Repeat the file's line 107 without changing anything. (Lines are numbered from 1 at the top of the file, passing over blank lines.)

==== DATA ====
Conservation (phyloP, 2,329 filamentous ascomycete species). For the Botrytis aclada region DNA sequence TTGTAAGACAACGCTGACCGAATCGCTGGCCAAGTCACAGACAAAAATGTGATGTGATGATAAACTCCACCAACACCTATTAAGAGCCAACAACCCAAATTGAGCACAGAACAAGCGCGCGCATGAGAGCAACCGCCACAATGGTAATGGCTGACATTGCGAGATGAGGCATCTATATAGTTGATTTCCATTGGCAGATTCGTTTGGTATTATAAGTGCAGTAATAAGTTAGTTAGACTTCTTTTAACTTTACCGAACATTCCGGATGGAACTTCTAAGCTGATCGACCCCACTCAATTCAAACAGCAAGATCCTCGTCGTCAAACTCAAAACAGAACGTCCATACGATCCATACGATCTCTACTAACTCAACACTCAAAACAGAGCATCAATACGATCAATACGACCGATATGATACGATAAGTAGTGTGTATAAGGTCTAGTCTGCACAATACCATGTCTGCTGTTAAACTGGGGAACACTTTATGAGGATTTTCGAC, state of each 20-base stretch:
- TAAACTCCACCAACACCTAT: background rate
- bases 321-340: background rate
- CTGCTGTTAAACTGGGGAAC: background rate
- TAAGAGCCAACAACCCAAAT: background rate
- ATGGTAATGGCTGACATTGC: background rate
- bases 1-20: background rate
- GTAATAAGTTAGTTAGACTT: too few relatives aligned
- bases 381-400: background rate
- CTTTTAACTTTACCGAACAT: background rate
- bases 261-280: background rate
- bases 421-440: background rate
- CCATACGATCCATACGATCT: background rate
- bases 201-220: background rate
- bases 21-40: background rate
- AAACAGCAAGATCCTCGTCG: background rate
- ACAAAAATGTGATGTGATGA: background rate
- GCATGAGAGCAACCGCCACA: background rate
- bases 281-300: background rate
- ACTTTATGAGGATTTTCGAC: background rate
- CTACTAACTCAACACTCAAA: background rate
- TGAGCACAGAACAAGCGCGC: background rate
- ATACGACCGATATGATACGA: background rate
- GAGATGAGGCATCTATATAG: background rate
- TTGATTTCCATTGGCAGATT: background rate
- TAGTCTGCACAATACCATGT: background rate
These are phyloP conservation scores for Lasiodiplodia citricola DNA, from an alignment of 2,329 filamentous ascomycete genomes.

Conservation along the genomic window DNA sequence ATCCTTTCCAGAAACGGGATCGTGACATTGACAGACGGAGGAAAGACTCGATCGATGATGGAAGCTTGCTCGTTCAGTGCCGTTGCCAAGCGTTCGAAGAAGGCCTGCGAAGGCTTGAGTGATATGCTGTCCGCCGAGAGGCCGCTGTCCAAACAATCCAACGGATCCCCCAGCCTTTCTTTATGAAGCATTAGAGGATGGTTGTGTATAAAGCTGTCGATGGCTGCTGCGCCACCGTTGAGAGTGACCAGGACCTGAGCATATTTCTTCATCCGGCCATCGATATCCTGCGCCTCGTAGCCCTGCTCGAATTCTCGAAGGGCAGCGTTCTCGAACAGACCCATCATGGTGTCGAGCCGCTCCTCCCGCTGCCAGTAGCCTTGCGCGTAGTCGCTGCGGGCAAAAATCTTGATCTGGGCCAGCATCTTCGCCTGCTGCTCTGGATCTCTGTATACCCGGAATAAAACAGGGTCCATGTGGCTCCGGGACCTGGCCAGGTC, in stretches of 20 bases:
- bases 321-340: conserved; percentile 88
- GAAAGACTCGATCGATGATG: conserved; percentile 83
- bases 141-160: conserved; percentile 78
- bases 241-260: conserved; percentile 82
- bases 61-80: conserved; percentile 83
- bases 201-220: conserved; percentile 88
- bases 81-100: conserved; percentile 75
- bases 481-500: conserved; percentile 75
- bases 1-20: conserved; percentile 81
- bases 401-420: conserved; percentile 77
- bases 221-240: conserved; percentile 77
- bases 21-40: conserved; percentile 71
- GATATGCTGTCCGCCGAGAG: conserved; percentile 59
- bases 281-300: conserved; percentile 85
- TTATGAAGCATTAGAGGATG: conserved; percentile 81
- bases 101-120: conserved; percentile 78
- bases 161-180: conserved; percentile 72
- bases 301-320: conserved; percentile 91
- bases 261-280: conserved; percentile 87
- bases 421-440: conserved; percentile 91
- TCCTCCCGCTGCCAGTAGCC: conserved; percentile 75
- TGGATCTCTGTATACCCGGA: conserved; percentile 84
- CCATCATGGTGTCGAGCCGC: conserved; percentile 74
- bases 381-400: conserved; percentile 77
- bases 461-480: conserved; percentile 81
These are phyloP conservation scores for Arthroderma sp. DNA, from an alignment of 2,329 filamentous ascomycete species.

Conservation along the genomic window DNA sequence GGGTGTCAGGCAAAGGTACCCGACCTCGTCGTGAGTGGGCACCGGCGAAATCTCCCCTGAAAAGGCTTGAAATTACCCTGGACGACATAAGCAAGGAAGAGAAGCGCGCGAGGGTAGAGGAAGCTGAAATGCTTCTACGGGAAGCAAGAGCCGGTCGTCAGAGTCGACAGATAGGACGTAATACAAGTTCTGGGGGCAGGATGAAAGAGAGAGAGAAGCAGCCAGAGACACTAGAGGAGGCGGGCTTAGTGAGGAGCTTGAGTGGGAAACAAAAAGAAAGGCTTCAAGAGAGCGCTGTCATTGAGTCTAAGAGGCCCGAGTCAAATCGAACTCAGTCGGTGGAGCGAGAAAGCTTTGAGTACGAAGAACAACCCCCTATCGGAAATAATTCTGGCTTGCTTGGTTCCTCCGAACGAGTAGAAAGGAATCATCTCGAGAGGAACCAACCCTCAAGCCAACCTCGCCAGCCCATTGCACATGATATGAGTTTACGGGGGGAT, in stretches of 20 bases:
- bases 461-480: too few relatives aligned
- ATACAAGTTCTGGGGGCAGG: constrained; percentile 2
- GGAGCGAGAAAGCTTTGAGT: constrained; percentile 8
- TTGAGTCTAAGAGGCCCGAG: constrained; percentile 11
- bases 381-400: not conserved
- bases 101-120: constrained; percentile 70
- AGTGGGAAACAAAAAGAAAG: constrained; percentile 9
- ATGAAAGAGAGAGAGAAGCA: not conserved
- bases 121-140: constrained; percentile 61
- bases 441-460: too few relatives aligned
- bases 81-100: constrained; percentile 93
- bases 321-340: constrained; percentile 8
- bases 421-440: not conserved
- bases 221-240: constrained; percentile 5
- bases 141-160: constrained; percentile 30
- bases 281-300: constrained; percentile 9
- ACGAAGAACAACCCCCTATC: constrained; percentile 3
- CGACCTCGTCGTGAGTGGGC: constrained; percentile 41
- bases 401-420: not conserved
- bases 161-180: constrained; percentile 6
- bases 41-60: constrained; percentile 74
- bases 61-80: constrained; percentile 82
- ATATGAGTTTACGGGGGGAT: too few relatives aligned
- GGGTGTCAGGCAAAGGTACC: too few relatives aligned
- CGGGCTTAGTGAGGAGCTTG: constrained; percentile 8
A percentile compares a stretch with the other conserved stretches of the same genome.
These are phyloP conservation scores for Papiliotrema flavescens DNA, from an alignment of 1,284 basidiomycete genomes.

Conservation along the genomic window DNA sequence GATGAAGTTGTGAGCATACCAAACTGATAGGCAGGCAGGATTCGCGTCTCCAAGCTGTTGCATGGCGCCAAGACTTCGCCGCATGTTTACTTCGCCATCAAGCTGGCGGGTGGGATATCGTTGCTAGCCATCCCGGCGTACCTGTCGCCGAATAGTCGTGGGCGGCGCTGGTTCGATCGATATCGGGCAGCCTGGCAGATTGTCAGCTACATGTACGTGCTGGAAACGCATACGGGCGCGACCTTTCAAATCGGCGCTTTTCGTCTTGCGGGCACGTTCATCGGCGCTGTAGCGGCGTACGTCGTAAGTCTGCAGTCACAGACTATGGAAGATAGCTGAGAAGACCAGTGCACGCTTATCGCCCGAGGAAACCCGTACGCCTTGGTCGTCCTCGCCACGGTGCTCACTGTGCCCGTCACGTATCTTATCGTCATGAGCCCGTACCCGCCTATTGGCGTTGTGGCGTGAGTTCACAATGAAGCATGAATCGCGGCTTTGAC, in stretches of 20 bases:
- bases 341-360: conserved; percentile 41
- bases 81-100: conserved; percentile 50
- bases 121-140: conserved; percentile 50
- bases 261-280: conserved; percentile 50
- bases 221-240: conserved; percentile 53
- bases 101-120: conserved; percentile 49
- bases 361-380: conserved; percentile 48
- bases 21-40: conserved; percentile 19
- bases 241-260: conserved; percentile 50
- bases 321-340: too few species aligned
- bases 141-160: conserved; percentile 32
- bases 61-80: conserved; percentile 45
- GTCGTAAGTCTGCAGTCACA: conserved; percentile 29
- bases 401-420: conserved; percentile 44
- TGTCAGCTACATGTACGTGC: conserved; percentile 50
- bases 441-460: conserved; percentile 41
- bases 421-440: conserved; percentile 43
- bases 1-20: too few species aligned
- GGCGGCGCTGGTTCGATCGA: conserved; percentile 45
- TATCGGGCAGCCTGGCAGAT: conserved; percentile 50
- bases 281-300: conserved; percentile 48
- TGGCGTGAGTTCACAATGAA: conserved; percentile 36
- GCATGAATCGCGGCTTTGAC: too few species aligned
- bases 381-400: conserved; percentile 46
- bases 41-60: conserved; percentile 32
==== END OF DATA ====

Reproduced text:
- bases 381-400: conserved; percentile 46